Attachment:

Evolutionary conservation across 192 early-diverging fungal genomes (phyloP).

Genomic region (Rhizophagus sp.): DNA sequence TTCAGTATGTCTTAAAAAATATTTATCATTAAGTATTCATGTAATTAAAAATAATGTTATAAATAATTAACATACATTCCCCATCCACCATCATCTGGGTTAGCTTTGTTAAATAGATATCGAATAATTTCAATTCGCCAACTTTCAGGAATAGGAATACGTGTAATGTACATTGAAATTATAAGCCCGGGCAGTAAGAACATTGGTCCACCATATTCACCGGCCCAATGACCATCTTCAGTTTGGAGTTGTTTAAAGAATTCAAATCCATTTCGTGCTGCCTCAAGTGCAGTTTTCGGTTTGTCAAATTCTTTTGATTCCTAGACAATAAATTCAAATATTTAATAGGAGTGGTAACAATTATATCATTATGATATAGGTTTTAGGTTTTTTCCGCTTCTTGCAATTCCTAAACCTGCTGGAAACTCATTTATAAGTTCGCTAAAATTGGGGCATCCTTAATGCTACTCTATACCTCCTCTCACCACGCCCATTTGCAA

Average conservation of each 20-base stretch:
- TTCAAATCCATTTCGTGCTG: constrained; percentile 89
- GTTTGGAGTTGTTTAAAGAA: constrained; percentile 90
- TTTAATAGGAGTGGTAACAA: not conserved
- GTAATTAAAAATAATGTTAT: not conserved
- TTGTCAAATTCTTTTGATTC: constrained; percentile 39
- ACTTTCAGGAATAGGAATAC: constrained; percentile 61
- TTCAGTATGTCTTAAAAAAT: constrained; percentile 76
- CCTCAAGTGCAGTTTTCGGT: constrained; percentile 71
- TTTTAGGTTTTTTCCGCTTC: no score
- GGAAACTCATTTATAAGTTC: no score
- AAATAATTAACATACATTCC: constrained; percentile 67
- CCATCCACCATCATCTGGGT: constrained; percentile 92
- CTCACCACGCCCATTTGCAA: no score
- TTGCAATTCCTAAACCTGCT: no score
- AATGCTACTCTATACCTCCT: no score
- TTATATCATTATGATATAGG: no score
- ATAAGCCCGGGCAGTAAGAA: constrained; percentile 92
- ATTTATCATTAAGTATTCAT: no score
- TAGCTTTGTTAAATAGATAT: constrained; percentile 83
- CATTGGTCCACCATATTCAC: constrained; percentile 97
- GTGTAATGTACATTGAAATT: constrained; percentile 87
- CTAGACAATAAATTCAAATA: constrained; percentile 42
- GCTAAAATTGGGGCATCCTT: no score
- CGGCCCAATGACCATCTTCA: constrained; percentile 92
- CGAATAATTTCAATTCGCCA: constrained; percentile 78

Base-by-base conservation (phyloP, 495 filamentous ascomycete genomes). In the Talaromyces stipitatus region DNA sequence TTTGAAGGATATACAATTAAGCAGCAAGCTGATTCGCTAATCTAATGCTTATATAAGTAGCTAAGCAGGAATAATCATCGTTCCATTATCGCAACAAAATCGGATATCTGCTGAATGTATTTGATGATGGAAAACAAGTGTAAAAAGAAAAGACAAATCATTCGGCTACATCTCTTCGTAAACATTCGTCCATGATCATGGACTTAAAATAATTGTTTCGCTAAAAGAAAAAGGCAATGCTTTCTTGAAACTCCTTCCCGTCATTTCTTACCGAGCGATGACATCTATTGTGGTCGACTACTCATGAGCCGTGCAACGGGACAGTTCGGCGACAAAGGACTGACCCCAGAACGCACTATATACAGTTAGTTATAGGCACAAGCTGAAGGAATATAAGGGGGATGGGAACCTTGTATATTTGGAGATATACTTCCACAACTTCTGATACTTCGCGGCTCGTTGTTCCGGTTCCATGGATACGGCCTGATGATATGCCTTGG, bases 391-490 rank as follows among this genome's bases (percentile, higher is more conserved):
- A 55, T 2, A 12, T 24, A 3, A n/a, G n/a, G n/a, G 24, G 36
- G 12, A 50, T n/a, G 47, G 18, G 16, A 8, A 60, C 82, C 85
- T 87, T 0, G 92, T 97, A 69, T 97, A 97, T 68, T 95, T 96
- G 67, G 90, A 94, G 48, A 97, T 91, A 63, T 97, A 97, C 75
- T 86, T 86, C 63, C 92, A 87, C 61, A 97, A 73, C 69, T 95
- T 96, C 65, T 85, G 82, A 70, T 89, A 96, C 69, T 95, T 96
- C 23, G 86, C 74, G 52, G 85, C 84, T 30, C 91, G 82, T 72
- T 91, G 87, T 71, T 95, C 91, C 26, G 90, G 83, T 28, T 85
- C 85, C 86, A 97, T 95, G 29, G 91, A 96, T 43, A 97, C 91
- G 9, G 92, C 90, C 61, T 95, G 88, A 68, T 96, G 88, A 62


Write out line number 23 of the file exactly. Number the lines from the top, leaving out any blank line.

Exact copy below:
- CATTGGTCCACCATATTCAC: constrained; percentile 97